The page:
Gun Ownership and Medical Marijuana: Unexpected Barriers to Certain Treatments for Chronic Pain
Gun ownership can have serious implications for patients using medical marijuana or opioids for the treatment of chronic pain.
Most physicians aren’t in the habit of asking their patients if they own weapons, yet gun ownership can have unexpected implications when treating conditions like chronic pain. That’s the takeaway from new research presented at the annual meeting of the American Geriatrics Society in May.
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Led by Cleveland Clinic investigators, the study evaluated the complex ways that gun ownership, medical marijuana, and opioid therapy overlap. Although medical marijuana is now legal in 37 states and the District of Columbia, federal gun control laws make it illegal for anyone in possession of the drug to own a gun, with no exception for medical use. At the same time, most physicians are reluctant to prescribe a steady supply of opioids to patients who test positive for marijuana, which is a known risk factor for opioid misuse.
Unfortunately, there is little guidance available for physicians on how to navigate these conflicts, explains geriatrician and study coauthor Saket Saxena, MD. Clinicians can meet this challenge, he explains, by being aware of the concerns surrounding medical marijuana and getting comfortable talking about them with patients. “As physicians, we have to be knowledgeable and mindful of these issues, which are happening in real time,” he says.
The idea for the study was sparked by an elderly patient who was being treated for chronic pain at Cleveland Clinic’s geriatric emergency department, explains geriatric fellow and study coauthor Shruti Anand, MD. The man had been diagnosed with a pain syndrome related to injuries from a decades-earlier gunshot wound.
“When the patient arrived, I was initially focused on his history of pain,” says Dr. Anand. “And then, remembering that he was a victim of gunshot violence himself, I asked whether he owned any firearms. He admitted that he did.”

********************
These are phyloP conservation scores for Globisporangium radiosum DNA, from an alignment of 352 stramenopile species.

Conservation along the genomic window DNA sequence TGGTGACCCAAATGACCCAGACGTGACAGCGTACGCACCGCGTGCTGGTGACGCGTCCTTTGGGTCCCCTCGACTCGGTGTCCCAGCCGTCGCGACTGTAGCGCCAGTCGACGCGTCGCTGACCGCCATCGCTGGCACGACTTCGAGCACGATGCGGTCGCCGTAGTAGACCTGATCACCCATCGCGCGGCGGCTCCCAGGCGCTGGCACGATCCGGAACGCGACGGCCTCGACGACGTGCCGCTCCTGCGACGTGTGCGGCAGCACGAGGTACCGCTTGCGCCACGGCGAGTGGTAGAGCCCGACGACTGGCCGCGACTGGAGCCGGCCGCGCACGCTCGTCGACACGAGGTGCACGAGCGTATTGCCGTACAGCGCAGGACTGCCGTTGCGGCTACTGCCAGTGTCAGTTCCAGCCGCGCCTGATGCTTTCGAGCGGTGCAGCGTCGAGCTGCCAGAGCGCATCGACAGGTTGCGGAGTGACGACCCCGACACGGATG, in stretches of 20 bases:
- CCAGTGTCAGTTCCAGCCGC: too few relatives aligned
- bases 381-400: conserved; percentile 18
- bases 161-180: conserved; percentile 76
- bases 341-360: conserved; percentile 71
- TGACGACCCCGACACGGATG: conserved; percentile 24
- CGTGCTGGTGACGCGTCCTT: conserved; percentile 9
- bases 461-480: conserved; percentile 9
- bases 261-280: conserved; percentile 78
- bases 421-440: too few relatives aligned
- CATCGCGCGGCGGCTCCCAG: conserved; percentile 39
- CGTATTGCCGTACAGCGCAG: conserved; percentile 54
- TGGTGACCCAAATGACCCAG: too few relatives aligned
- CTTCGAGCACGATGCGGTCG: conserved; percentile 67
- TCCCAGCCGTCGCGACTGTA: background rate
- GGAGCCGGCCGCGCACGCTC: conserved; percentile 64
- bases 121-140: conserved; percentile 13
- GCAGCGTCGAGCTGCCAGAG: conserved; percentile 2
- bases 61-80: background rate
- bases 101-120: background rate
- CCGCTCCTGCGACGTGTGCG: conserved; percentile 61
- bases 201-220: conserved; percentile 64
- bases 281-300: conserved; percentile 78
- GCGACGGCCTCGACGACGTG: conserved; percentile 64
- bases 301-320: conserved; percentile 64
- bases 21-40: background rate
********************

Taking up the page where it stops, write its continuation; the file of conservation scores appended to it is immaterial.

The patient was being treated with monthly medication infusions for pain management, but the regimen was only effective for about two weeks. Although Dr. Anand didn’t immediately make a connection between the patient’s gun ownership and his chronic pain treatment, after more discussion, she learned that he was using someone else’s medical marijuana card to obtain marijuana for additional pain relief. Due to his gun ownership, the patient was unable to get a card of his own; however, he was unwilling to give up his weapon, citing safety concerns.
At the same time, Dr. Anand learned that his regular physicians were unwilling to prescribe higher doses of opioids for breakthrough pain because of his marijuana use. She explains the case opened her eyes to a reality that was likely affecting many patients.
Without more data, it is unclear how many patients are affected by the issue, says Dr. Saxena, who emphasizes the importance of discussing it with patients and developing a treatment plan that will address their situation and concerns. In addition to conflicts with gun ownership, the CDC has warned that using marijuana alone or with opioids increases risk for opioid misuse, leading many providers to be cautious about combining these treatments, he adds.
Because opioids, marijuana and gun ownership remain sensitive and controversial topics, some physicians may hesitate to bring them up, Dr. Saxena acknowledges. Instead of avoiding the conversation, he says, clinicians should talk to patients using clear, nonjudgmental language that focuses on safety.
“In order to make the right decisions for our patients, it is critical to approach them with candor and sensitivity,” he concludes.